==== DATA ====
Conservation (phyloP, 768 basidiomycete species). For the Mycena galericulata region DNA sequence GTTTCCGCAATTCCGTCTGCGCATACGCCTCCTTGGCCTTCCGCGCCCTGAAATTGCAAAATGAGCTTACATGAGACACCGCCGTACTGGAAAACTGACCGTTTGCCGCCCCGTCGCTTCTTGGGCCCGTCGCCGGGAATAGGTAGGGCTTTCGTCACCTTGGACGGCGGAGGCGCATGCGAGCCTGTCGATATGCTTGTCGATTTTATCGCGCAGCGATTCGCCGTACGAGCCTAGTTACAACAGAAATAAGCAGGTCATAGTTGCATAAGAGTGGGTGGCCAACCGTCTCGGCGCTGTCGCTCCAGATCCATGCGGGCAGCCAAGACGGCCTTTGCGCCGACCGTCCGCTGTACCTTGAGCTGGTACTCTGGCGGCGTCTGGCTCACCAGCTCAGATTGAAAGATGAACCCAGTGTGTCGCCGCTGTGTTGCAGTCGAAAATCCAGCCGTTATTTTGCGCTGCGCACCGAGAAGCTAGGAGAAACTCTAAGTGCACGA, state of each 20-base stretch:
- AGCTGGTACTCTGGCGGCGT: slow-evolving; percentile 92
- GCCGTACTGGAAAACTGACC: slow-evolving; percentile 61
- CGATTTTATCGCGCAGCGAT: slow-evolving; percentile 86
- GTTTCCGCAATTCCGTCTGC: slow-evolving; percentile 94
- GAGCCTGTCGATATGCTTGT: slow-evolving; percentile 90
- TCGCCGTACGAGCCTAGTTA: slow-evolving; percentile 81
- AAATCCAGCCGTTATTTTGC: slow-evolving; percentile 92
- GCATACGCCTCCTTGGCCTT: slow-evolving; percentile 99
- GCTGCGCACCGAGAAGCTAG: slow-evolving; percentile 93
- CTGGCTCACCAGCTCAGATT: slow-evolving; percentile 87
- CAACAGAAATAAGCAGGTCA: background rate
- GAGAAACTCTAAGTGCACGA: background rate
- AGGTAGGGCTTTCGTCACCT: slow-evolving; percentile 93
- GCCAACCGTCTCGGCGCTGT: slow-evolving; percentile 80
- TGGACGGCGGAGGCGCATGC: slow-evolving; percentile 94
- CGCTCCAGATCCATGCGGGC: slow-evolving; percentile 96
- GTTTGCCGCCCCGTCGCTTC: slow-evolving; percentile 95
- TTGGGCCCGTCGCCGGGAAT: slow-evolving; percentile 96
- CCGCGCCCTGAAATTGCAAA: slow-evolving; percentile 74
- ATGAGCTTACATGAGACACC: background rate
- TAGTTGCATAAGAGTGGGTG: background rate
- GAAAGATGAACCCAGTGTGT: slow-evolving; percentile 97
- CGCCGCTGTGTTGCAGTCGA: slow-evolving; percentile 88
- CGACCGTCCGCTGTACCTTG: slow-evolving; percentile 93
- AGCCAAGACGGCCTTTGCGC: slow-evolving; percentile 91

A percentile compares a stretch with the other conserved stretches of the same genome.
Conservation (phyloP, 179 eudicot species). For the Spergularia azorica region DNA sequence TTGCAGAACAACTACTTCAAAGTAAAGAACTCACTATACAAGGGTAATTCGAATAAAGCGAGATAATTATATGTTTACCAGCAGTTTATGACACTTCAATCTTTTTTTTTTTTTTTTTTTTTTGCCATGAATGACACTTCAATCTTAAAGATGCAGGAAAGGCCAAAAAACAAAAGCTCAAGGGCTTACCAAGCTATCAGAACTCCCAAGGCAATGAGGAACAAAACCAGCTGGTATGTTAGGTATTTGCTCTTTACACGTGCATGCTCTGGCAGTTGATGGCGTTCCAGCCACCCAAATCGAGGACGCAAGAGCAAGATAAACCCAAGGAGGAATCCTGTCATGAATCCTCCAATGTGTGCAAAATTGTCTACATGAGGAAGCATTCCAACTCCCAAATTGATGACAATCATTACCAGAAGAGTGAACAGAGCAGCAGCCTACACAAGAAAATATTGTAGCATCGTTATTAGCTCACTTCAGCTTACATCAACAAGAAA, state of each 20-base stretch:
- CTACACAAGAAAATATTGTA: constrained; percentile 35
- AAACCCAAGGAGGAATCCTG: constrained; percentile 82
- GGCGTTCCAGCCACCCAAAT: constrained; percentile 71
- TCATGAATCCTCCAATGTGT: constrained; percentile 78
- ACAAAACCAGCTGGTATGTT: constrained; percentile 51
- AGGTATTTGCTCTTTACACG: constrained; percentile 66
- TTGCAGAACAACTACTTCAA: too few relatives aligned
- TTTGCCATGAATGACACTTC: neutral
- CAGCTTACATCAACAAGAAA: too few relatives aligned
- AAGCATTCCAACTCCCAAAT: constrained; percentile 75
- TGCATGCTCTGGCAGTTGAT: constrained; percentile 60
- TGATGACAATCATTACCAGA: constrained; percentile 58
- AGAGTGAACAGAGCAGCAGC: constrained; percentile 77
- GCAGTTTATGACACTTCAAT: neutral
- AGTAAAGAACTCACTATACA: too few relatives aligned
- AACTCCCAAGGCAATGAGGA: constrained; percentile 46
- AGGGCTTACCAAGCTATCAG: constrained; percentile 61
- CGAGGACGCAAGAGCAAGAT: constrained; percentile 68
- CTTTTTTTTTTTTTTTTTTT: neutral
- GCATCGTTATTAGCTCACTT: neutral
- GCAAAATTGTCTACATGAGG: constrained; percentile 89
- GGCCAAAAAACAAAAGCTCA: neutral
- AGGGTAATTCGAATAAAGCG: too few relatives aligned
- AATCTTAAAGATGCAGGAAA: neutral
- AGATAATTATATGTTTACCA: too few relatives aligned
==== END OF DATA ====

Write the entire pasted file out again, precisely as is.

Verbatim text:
Conservation (phyloP, 768 basidiomycete species). For the Mycena galericulata region DNA sequence GTTTCCGCAATTCCGTCTGCGCATACGCCTCCTTGGCCTTCCGCGCCCTGAAATTGCAAAATGAGCTTACATGAGACACCGCCGTACTGGAAAACTGACCGTTTGCCGCCCCGTCGCTTCTTGGGCCCGTCGCCGGGAATAGGTAGGGCTTTCGTCACCTTGGACGGCGGAGGCGCATGCGAGCCTGTCGATATGCTTGTCGATTTTATCGCGCAGCGATTCGCCGTACGAGCCTAGTTACAACAGAAATAAGCAGGTCATAGTTGCATAAGAGTGGGTGGCCAACCGTCTCGGCGCTGTCGCTCCAGATCCATGCGGGCAGCCAAGACGGCCTTTGCGCCGACCGTCCGCTGTACCTTGAGCTGGTACTCTGGCGGCGTCTGGCTCACCAGCTCAGATTGAAAGATGAACCCAGTGTGTCGCCGCTGTGTTGCAGTCGAAAATCCAGCCGTTATTTTGCGCTGCGCACCGAGAAGCTAGGAGAAACTCTAAGTGCACGA, state of each 20-base stretch:
- AGCTGGTACTCTGGCGGCGT: slow-evolving; percentile 92
- GCCGTACTGGAAAACTGACC: slow-evolving; percentile 61
- CGATTTTATCGCGCAGCGAT: slow-evolving; percentile 86
- GTTTCCGCAATTCCGTCTGC: slow-evolving; percentile 94
- GAGCCTGTCGATATGCTTGT: slow-evolving; percentile 90
- TCGCCGTACGAGCCTAGTTA: slow-evolving; percentile 81
- AAATCCAGCCGTTATTTTGC: slow-evolving; percentile 92
- GCATACGCCTCCTTGGCCTT: slow-evolving; percentile 99
- GCTGCGCACCGAGAAGCTAG: slow-evolving; percentile 93
- CTGGCTCACCAGCTCAGATT: slow-evolving; percentile 87
- CAACAGAAATAAGCAGGTCA: background rate
- GAGAAACTCTAAGTGCACGA: background rate
- AGGTAGGGCTTTCGTCACCT: slow-evolving; percentile 93
- GCCAACCGTCTCGGCGCTGT: slow-evolving; percentile 80
- TGGACGGCGGAGGCGCATGC: slow-evolving; percentile 94
- CGCTCCAGATCCATGCGGGC: slow-evolving; percentile 96
- GTTTGCCGCCCCGTCGCTTC: slow-evolving; percentile 95
- TTGGGCCCGTCGCCGGGAAT: slow-evolving; percentile 96
- CCGCGCCCTGAAATTGCAAA: slow-evolving; percentile 74
- ATGAGCTTACATGAGACACC: background rate
- TAGTTGCATAAGAGTGGGTG: background rate
- GAAAGATGAACCCAGTGTGT: slow-evolving; percentile 97
- CGCCGCTGTGTTGCAGTCGA: slow-evolving; percentile 88
- CGACCGTCCGCTGTACCTTG: slow-evolving; percentile 93
- AGCCAAGACGGCCTTTGCGC: slow-evolving; percentile 91

A percentile compares a stretch with the other conserved stretches of the same genome.
Conservation (phyloP, 179 eudicot species). For the Spergularia azorica region DNA sequence TTGCAGAACAACTACTTCAAAGTAAAGAACTCACTATACAAGGGTAATTCGAATAAAGCGAGATAATTATATGTTTACCAGCAGTTTATGACACTTCAATCTTTTTTTTTTTTTTTTTTTTTTGCCATGAATGACACTTCAATCTTAAAGATGCAGGAAAGGCCAAAAAACAAAAGCTCAAGGGCTTACCAAGCTATCAGAACTCCCAAGGCAATGAGGAACAAAACCAGCTGGTATGTTAGGTATTTGCTCTTTACACGTGCATGCTCTGGCAGTTGATGGCGTTCCAGCCACCCAAATCGAGGACGCAAGAGCAAGATAAACCCAAGGAGGAATCCTGTCATGAATCCTCCAATGTGTGCAAAATTGTCTACATGAGGAAGCATTCCAACTCCCAAATTGATGACAATCATTACCAGAAGAGTGAACAGAGCAGCAGCCTACACAAGAAAATATTGTAGCATCGTTATTAGCTCACTTCAGCTTACATCAACAAGAAA, state of each 20-base stretch:
- CTACACAAGAAAATATTGTA: constrained; percentile 35
- AAACCCAAGGAGGAATCCTG: constrained; percentile 82
- GGCGTTCCAGCCACCCAAAT: constrained; percentile 71
- TCATGAATCCTCCAATGTGT: constrained; percentile 78
- ACAAAACCAGCTGGTATGTT: constrained; percentile 51
- AGGTATTTGCTCTTTACACG: constrained; percentile 66
- TTGCAGAACAACTACTTCAA: too few relatives aligned
- TTTGCCATGAATGACACTTC: neutral
- CAGCTTACATCAACAAGAAA: too few relatives aligned
- AAGCATTCCAACTCCCAAAT: constrained; percentile 75
- TGCATGCTCTGGCAGTTGAT: constrained; percentile 60
- TGATGACAATCATTACCAGA: constrained; percentile 58
- AGAGTGAACAGAGCAGCAGC: constrained; percentile 77
- GCAGTTTATGACACTTCAAT: neutral
- AGTAAAGAACTCACTATACA: too few relatives aligned
- AACTCCCAAGGCAATGAGGA: constrained; percentile 46
- AGGGCTTACCAAGCTATCAG: constrained; percentile 61
- CGAGGACGCAAGAGCAAGAT: constrained; percentile 68
- CTTTTTTTTTTTTTTTTTTT: neutral
- GCATCGTTATTAGCTCACTT: neutral
- GCAAAATTGTCTACATGAGG: constrained; percentile 89
- GGCCAAAAAACAAAAGCTCA: neutral
- AGGGTAATTCGAATAAAGCG: too few relatives aligned
- AATCTTAAAGATGCAGGAAA: neutral
- AGATAATTATATGTTTACCA: too few relatives aligned